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I Finally Watched Avatar (2009)
Was waiting a decade to watch Avatar worth it?
by Jess Hagy
In 2009, James Cameron’s Avatar was received by critics as groundbreaking and was thought to change how films would be made with CGI and the creative way that cameras would be used. The film went on to be nominated for nine Academy Awards and won three for technical achievement. Everyone thought it was a shoo-in to win Best Director and Best Picture but those went to Kathryn Bigelow (Cameron’s ex-wife) and The Hurt Locker, respectively.
With all the success and love this film garnered when originally released, you may be asking yourselves, “Well, then why did you wait 13 years to finally sit down and watch it? It’s on Disney+.”
And to that I say…I don’t really have an answer.
I definitely didn’t want to watch it on my small computer screen because that would not do the production design nor the CGI artists justice. This film took nearly ten years to make, so I didn’t want to downplay it.
I found the biggest screen I could to watch it.
Also, as the years went by, I got scared it would not live up to the hype. And did it? There were moments where I felt like the film was exactly how I expected it would be. It seemed like this movie had been mythologized so much that it felt like I had already watched it, even though I certainly had not.
Once the story started to take place mostly on Pandora and there was more world building, it began to come off fresh, like it could’ve been released this year and gotten great reviews.
The biggest aspect of the film that I was surprised felt so relevant now in 2022 (possibly even more relevant) were the themes of race and “othering” — one demographic of people thinking it’s okay for them to destroy and then claim territory that is already inhabited by another culture. The majority of the actors playing the Na’vi (the aliens of Pandora) are actors of color and I don’t believe that casting to be coincidental. The humans (mainly played by white actors) are depicted as very stark and industrial with all the machines and weapons at their disposal, where as the Na’vi are shown being very peaceful with their bright and colorful world. When the Na’vi kill an animal, they even speak to it almost as a prayer thanking them for the role they play in the creation and survival of Pandora. Human characters sometimes refer to the Na’vi in derogatory terms that people in reality have called minorities. Cameron, as both director and writer, does this subtly throughout as to still make the film feel like a sci-fi action blockbuster.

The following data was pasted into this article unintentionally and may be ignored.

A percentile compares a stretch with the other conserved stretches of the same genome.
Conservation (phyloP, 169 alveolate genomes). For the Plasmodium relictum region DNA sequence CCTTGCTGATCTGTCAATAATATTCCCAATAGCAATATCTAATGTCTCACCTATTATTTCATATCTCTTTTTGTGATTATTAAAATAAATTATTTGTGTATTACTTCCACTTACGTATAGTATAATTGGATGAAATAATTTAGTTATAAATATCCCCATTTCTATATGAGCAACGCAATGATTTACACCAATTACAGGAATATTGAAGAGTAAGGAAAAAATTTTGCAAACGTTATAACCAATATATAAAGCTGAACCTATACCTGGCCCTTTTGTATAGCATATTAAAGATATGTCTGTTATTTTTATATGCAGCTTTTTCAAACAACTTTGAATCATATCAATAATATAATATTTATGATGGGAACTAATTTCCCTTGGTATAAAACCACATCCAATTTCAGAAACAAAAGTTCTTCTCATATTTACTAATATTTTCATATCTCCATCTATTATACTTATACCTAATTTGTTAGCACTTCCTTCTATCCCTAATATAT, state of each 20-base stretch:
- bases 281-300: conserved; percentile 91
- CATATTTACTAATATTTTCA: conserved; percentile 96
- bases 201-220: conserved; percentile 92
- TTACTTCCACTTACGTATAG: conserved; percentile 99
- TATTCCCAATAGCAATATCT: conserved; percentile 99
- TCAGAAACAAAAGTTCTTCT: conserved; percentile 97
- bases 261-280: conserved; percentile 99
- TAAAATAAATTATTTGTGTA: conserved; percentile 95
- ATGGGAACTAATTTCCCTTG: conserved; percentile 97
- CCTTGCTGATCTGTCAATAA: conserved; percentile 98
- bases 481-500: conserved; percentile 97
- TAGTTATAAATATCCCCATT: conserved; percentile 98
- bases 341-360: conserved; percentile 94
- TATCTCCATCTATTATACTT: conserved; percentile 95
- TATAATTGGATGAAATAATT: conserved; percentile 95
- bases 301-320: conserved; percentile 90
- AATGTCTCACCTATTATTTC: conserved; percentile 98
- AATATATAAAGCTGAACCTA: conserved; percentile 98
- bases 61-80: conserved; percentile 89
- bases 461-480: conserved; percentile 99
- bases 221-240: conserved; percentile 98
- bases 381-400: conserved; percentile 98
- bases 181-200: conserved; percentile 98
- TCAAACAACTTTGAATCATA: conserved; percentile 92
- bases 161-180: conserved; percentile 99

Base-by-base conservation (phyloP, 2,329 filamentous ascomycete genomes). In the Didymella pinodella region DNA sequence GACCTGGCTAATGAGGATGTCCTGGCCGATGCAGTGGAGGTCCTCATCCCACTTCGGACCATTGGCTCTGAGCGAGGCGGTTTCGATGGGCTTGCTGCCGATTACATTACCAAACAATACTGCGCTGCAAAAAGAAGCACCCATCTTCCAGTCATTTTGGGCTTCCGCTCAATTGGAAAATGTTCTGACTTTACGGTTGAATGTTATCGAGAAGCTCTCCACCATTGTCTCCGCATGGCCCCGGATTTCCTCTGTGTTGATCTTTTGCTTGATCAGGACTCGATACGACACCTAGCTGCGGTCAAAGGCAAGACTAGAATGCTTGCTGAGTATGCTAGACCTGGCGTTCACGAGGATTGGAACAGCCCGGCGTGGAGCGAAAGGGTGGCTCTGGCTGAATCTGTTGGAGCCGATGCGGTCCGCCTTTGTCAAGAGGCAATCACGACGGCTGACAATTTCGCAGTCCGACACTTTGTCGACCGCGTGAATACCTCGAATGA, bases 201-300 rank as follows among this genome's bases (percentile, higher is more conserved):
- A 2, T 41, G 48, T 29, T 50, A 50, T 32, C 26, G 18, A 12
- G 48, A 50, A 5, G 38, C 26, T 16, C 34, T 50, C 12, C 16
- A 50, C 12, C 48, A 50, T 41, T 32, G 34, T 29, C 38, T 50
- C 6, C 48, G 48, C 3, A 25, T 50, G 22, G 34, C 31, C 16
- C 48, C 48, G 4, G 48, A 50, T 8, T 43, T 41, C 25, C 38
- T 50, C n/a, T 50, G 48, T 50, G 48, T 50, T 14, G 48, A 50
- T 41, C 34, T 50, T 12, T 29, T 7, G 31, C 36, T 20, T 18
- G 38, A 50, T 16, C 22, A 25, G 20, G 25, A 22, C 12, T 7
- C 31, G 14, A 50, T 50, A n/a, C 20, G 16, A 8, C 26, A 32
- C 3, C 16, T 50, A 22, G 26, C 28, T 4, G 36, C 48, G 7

The third act begins with the Na’vi’s home essentially being bombed and then bulldozed by the humans, causing the Na’vi to flee in horror. The humans do this because they believe the Na’vi to be less powerful just because they are different and from somewhere else. Watching this sequence reminded me of images of the riots that have occurred in recent years.
That culture and language of the Na’vi felt futuristic while also being grounded and familiar like how some cultures on Earth have lived in past centuries. This was prominent within the bonding of the Na’vi with the creatures of Pandora. The bonding ritual was forceful (when one character must find his own companion in a winged creature, he lassos its beak and mounts it in a similar way to bull riding or hog tying) while also beautiful because there is an unspoken decision between the souls of the Na’vi and nature seeming to be: I am yours and you are mine.
That with every piece of nature on Pandora that there is a soulmate within each Na’vi.
Looking back, I am glad I waited to watch and experience Avatar because I got more out of the story than I would have if I watched it as the young, naive preteen I was when it originally came out. More than a decade later, the film still had something to say about the world we live in today. The jury is still out whether the sequels will live up to the first one. I will say that even though I look forward to seeing more of the world, this movie can stand on its own.
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